Over winter and the past couple of weeks we have spent a huge number of hours on the water searching for big fish. During the middle of winter we dropped 13 big fish in a row and the luck just wasn’t on our side. There were a few bust offs and a couple of smaller hits but there was something in common with majority of our missed hits.
Upon inspection of the plastics after a hit we were finding that the battle marks the fish were leaving behind were located on the head of the lure. Mainly the teeth marks were showing up on the jighead. This means that the fish were attacking the lures head on which is a natural way in which Murray Cod will feed. They do this because their target has less chance of escaping.
As the season opened 3 weeks ago we continued to cast and the hits were there but they kept managing to slip our hooks. Brad Triffitt spent a huge amount of time on the water of late and has dropped over 19 very big fish in his boat. It was becoming extremely frustrating and something needed to change…… fast!
So we came up with a few ideas as to how we could stick the fish that attacked the lure head on. It was and still is a very difficult thing to achieve as the hooks need to be facing the opposite way for them to stick, BUT the problem is we are striking the wrong way for those reversed hooks.
In the end we came up with an idea that we thought may work, well it had to be better than nothing. I created a setup that is similar to that of a kingfish jig with an assist hook on the tow point of the plastic. We couldn’t have the hook free swinging so we pushed it inside the plastic just enough to sit in place and not fall out from repetitive casting.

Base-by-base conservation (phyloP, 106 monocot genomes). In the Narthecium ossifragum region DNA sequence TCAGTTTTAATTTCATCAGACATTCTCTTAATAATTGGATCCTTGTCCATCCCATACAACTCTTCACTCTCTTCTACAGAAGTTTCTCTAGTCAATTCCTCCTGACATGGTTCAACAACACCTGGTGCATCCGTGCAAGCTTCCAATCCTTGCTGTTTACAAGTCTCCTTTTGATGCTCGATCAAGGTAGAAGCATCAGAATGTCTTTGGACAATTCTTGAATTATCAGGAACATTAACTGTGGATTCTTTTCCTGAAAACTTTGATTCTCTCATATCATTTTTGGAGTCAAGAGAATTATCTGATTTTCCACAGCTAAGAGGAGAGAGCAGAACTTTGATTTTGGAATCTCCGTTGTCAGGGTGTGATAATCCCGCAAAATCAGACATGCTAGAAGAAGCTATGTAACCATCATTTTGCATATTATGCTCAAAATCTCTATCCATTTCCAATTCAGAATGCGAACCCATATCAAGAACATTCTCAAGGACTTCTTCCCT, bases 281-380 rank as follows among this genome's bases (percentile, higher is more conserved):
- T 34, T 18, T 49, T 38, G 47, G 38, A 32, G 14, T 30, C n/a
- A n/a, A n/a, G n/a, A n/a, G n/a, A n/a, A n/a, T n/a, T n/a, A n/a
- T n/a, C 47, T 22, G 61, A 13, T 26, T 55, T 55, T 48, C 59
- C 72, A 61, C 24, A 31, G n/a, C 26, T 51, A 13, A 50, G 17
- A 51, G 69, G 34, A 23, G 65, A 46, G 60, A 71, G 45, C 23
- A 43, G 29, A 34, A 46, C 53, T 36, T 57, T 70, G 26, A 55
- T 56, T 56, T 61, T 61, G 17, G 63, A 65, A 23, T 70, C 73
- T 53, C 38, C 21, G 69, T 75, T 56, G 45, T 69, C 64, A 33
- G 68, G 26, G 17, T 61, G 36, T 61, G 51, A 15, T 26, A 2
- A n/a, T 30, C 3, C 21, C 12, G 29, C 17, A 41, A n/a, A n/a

After some more trial and error by Brad he worked out the hook needed to be on the underside of the plastic. Now I want to mention this hook is a treble in which I’ve used bolt cutters to take one bend off. So this hook has two points sticking out ready to pin a fish.
The night it all fell into place
The night came where we gave it another crack, both Brad and I were rigged up with the new design. This monster cod hit the lure on the drop and once hooked my adrenaline was pumping. I well and truly under called the size of this fish as it rose to the surface and thrashed around… a very unhappy fish. I kept the fish on the surface and led it into the net! The success was incredible and the fish was a monster! And it means even more to get it on the cast!
We lifted the fish onto the deck and it played up in the net and while in the process the FX Fury plastic fell out. While getting the fish ready for a photo, Brad spotted the orange braid and hook imbedded in the jaw of the fish! That was the front hook setup!!!
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And that’s the moment I realised it had been hooked on the stinger we designed only a few night prior! It worked! The feeling was so good, to finally stick one of the head on hitting cod! And what a monster the big girl was! (The braid that connected the front hook to the lure broke when the fish went wild in the net).
It’s amazing how much time and effort we put into these cod and it’s so important to get every tiny detail right. It can come down to something as simple as sharpening your hooks, checking your leader or putting the hooks in the right spot!
You can watch the tutorial video on how to rig plastic with the front hook here: Tutorial Video – Rigging Big Soft Plastics for Murray Cod